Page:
Mars Constantly Loses Part of Its Atmosphere to Space Due to Solar Wind
Mars is constantly losing part of its atmosphere to space
The new study shows that pressure from solar wind pulses is a significant contributor to Mars"s atmospheric escape.
The researchers analysed solar wind data and satellite observations that track the flux of heavy ions leaving Mars"s atmosphere. The authors found that Mars"s atmosphere does not drift away at a steady pace; instead, atmospheric escape occurs in bursts.
The researchers related those bursts of atmospheric loss to solar events known as corotating interaction regions (CIRs). CIRs form when regions of fast solar wind encounter slower solar wind, creating a high-pressure pulse. When these CIR pulses pass by Mars, they can drive away particles from Mars"s atmosphere.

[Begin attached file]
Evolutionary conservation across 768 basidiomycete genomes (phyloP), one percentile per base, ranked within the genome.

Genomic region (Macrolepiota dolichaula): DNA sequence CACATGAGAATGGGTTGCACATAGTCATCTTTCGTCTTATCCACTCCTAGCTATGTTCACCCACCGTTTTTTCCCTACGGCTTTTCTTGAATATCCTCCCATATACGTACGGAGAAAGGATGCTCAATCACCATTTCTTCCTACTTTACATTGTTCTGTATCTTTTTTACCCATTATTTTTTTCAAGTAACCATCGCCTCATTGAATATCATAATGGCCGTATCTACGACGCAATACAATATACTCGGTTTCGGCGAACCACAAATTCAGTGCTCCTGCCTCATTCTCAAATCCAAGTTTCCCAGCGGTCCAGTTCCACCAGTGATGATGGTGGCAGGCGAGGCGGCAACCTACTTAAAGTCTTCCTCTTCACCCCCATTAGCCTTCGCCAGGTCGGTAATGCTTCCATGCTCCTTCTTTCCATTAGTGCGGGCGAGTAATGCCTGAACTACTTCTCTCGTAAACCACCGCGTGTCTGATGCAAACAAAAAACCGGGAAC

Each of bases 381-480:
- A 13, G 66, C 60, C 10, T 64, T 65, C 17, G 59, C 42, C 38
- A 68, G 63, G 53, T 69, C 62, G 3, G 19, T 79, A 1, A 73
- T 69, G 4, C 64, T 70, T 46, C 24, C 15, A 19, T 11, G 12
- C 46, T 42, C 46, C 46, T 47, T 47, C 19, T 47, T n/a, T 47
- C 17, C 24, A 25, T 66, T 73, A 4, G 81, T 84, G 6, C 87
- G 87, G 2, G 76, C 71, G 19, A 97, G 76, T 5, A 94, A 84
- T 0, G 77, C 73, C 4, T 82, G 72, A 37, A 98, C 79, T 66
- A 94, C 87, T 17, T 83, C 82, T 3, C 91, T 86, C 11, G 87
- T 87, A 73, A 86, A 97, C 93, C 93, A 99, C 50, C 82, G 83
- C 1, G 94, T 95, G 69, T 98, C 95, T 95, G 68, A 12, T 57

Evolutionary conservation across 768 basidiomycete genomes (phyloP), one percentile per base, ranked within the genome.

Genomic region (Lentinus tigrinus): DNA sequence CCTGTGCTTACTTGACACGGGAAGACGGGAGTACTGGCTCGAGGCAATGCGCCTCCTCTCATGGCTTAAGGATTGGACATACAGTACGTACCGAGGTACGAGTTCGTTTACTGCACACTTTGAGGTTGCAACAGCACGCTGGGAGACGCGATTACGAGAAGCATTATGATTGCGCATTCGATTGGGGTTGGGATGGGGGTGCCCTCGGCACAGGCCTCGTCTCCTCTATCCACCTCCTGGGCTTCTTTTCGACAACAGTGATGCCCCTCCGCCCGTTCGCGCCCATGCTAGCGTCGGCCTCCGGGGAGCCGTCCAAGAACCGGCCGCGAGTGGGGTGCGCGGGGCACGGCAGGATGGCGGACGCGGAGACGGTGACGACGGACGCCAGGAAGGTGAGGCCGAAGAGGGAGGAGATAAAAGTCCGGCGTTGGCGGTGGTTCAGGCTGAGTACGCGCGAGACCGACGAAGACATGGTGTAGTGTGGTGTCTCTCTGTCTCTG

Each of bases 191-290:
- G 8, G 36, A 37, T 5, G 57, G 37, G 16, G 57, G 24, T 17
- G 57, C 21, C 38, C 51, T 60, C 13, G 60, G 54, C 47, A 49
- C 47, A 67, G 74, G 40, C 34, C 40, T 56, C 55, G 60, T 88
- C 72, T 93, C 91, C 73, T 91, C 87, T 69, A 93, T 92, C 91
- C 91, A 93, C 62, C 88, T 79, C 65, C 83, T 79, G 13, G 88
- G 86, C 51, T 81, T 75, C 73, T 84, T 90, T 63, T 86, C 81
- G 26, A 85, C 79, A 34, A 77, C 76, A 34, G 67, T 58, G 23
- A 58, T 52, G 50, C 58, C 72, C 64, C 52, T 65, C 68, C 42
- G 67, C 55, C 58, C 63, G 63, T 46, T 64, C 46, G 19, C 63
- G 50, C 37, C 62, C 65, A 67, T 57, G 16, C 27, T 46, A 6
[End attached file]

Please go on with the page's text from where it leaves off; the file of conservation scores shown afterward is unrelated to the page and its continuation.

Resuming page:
The authors found that during times when these CIRs occurred, the outflow of atmospheric particles from Mars was about 2.5 times the outflow when these events were not occurring. Furthermore, about one third of the material lost from Mars into space is lost during the impact and passing of CIRs.
The study should help scientists better understand the evolution of Mars"s atmosphere.
Professor Mark Lester, Head of the Department of Physics and Astronomy at the University of Leicester said: "The main reason it happens at Mars and not at Earth is the lack of a magnetic field produced by the planet, which protects the atmosphere at Earth."
"One other aspect of this work is that the observations were made during a very quiet period in the eleven year solar cycle and so we would expect the effect of these and other large scale disturbances to be higher at other times in the solar cycle."
Leicester"s role in the study was to analyse the data using ideas that academic researchers had from discussions within the Radio and Space Plasma Physics Research Group.